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Spiritual and Literary Life of Pt. Nilakanth Sharma

By Dr. R.K. Tamiri

Nilakanth SharmaPt. Nilakanth Sharma was born at Dab Wakoora, Shadipur (Tehsil Ganderbal, Srinagar), on 21st June, 1888 to Pt. Shankar Joo and Sukhmal. His family originally belonged to Ganpatyar locality of Srinagar. Pt. Ramjoo, one of his ancestors, had gone in adoption to a Sharma family of Dab Wakoora. The family has no clue as to when this adoption had taken place.

Pt. Ramjoo's family at Dab Wakoora were big Chakdars and held lot of land at Rabitar (Gund Roshan) in tehsil Ganderbal. The peasants of the area, to distinguish this family from other Pandits, used to call them 'Badih bhatta' (affluent Pandits).

Pt. Nidhanjoo Sharma, a descendant of Pt. Ramjoo, was well learnt in religious scriptures. So was his son Pt. Shankar Joo. There is an interesting anecdote connected with Pt. Shankar Joo. One day as usual he was absorbed in performing 'Sandhya' (Puja) at 5 AM in the morning on the bank of a rivulet. A group of peasants happened to pass by. They wished him 'Bandagi Mahra'. Since he was absorbed in meditation he did not respond. The peasants thought that Shankar Joo might not have heard them. They drew nearer and again said 'Bandagi Mahra'. As he still did not respond they came more closer and repeated the same. Shankar Joo, disturbed in his meditation, lost his cool and shot back," You Rascals, get out". The peasants retraced their steps and went home muttering ad nauseaum 'Shankar Joo Bandagi, Shankarjoo Bandagi...' Even at home they continued to speak this uninterruptedly. The worried families approached Pt. Shankar Joo for forgiving them. He told them that he didn't do anything to them but they disturbed his puja. Shankar Joo asked them to get Dhoop and light it as sort of remedy. The peasants were their normal self again. Nobody in the village dared to take liberties with him.

There were no schools in Pt. Nilakanth Sharma's time at Dab Wakoora. So he had no formal education. He mastered Sanskrit, Persian, Hindi and Urdu and had good working knowledge of English. Pt. Nilakant knew Sanskrit very well and had learnt it from his father. His father and grandfather, Pt. Nidhanjoo knew Sanskrit quite well. Kashmiri Pandits from neighbouring villages would flock to them for learning Sanskrit. Pt. Nilakanth composed verse mostly in Kashmiri and occasionally in Sanskrit. There is nothing to suggest that he wrote verses in Hindi or Urdu. Pt. Nilakanth received initial coaching in Persian primer from a teacher but gained proficiency in the language through his own efforts.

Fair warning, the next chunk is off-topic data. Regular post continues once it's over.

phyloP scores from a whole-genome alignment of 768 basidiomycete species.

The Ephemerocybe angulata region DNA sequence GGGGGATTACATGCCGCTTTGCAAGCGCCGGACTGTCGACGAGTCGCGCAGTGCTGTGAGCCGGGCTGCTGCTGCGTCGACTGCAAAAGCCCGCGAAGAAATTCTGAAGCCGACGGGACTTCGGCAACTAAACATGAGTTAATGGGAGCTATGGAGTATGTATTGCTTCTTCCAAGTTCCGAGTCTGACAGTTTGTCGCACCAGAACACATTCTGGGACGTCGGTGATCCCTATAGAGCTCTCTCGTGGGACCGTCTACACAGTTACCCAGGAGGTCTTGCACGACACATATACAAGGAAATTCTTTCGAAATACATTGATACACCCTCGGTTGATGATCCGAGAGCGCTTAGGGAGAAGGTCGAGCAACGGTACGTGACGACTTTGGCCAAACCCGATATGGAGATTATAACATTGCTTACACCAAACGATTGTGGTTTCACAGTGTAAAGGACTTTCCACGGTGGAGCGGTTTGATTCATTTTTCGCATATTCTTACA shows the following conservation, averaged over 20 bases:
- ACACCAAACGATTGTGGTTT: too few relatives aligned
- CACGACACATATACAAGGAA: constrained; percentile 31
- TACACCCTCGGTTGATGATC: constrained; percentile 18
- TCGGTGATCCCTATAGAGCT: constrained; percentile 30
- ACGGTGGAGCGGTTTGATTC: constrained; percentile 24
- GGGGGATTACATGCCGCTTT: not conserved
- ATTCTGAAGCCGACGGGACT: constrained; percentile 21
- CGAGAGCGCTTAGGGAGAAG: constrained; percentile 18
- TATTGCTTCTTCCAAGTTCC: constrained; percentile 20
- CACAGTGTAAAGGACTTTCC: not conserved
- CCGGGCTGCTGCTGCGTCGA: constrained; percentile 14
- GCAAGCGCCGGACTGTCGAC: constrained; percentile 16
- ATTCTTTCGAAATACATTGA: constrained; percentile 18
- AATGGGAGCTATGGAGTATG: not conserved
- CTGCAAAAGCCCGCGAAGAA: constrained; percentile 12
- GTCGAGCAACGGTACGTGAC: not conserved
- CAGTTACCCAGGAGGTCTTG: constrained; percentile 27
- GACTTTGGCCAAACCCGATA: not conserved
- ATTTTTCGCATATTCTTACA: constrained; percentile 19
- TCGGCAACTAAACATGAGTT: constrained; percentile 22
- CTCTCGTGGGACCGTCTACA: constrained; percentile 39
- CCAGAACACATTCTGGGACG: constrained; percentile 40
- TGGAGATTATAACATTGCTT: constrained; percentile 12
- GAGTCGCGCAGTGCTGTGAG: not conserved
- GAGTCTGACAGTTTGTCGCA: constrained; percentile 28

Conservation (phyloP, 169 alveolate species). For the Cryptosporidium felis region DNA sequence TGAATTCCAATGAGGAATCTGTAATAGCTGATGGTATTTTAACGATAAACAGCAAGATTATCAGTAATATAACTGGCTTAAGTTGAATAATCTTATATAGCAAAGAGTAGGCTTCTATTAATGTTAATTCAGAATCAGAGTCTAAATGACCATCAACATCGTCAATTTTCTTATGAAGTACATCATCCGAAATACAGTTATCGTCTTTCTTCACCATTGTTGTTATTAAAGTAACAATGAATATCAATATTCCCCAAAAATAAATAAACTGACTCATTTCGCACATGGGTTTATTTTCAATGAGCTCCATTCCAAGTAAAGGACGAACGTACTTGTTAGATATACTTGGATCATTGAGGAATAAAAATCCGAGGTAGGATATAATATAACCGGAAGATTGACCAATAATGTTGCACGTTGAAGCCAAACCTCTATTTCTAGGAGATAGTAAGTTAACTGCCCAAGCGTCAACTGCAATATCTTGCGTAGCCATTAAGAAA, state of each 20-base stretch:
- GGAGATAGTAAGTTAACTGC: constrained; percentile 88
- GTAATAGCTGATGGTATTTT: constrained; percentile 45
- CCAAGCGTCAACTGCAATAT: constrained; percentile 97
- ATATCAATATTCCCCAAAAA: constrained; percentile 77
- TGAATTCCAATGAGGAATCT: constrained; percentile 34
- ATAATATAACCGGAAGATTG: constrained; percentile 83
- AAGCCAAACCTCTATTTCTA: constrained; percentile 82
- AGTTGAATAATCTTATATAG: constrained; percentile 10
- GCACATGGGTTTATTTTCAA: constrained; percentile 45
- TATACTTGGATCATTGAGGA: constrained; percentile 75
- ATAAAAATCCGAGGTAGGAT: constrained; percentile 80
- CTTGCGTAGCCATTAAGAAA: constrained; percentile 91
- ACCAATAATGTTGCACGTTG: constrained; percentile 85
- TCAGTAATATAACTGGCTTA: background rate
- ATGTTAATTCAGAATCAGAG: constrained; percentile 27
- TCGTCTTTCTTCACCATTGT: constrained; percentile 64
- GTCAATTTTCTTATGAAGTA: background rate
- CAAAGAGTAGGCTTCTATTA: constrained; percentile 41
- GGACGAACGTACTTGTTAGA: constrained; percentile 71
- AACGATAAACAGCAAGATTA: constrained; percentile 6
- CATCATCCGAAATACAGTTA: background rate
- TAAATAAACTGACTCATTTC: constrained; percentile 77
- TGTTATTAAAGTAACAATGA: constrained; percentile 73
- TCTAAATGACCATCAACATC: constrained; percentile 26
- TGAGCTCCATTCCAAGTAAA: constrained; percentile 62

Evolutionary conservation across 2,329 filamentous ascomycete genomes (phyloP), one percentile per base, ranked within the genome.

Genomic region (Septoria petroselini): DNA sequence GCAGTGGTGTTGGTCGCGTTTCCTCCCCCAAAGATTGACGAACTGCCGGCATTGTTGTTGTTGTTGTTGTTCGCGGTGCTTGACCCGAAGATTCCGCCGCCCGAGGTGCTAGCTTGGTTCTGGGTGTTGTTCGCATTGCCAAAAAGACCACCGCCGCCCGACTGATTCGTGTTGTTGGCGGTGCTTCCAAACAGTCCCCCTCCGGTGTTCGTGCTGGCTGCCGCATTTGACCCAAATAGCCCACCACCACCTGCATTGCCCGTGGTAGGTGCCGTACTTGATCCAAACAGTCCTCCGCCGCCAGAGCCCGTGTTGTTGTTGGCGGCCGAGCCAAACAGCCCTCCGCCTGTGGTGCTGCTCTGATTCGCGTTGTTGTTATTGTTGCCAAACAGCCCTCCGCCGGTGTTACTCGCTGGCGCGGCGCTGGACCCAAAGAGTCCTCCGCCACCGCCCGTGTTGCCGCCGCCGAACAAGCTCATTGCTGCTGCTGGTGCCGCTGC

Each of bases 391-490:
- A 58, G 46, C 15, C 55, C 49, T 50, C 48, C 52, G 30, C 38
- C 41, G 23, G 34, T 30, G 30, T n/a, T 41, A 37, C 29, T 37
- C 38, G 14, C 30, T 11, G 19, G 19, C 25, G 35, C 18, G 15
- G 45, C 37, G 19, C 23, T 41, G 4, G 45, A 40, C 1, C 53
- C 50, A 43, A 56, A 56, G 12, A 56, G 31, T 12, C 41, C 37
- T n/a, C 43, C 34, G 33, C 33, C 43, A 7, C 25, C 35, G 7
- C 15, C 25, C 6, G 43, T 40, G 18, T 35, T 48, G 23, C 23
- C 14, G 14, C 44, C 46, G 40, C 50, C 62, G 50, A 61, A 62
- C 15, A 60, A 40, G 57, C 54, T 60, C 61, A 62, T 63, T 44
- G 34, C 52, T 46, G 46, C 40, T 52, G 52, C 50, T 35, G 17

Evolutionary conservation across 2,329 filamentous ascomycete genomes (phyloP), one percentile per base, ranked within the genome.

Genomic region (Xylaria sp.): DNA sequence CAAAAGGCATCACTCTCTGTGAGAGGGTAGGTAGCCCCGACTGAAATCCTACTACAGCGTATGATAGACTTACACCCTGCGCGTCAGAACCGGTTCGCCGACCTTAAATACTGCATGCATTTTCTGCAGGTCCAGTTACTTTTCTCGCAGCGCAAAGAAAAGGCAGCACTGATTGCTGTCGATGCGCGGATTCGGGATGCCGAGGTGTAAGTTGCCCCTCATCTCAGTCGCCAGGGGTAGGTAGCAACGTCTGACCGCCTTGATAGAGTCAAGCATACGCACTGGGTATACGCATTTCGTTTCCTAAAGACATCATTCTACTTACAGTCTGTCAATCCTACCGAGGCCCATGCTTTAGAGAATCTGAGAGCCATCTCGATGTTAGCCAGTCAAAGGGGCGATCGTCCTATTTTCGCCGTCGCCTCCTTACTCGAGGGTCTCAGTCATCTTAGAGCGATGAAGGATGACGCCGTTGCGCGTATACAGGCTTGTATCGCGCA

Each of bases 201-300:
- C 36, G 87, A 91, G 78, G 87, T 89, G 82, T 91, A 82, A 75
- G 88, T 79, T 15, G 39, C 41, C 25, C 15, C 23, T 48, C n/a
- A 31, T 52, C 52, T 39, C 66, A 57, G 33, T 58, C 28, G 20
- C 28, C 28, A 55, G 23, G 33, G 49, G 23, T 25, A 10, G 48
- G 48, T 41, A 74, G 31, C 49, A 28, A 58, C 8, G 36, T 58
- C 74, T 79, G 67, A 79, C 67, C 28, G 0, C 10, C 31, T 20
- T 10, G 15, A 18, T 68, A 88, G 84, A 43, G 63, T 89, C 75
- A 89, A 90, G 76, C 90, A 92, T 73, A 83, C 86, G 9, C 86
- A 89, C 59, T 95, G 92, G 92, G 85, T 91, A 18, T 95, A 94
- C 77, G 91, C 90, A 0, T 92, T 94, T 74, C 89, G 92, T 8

Pt. Nilakanth was well steeped in Saivite lore and had imbibed Saivite teachings, first from his father and then from books. After 1947 when the family shifted from Dab Wakoora to Srinagar many Kashmiri Pandits of the city would visit Pt. Nilakanth to take lessons in Saivism from him. Pt. Nilakanth had two brothers-Pt. Lakshman and Pt. Gopi Nath. They too tried their hand in composing few Bhakti (devotional) leelas in Kashmiri.

Pt. Nilakanth was married to Leelawati. The latter's sister, Ranim Ded was married to Pt. Govind Bhat Shastri of Motiyar, Rainawari. Pt. Govind Bhat was a teacher in CMS School. He has written many scholarly commentaries. His son, Pt. Triloki Nath Shastri even after doing M.Sc. Physics went for Shastri and Prabhakar to keep alive the family's rich literary tradition. Pt. Triloki Nath, who was a great scholar of Vedic math did not go for government service and taught at DAV Higher Secondary School Rainawari.

Spiritual Associations:

Balji Kaw:

Pt. Balji Kaw was a spiritually elevated person. He hailed from downtown area of Srinagar and was an ardent devotee of Goddess Ragniya. He used to stay a Tulmulla in a Dharmshala. Balji was a saint of high order. It is said he used to converse with Goddess Ragniya. Nilakanth's family  Kul Devi was also the same goddess. He often would go to Balji Kaw and hold discussions with him on spiritual matters. Once Pt. Nilakanth's youngest brother Gopi Nath fell ill. The family lost all hopes of recovery. Pt. Nilakanth sent brother Lakshman to Tulmulla to seek Balji Kaw's intervention. The latter told Lakhsman, "I had premonition about your visit the moment you stepped out of your home. This 'file' is now out of my hand. I can do little'. Lakshman turned pale, with tears rolling down his cheeks. He threw himself at Saint's feet. Balji was moved and told Lakshman," Since you have come you mix this sugar candy with Hakim's sharbat and serve it to Gopi Nath. On the 4th Day he should shell some paddy in Kanz (Big Stone Pestel) and bring that to me himself.". On taking Sharbat Gopi Nath got well and took shelled danya to Balji. The latter wished him good health and prosperity.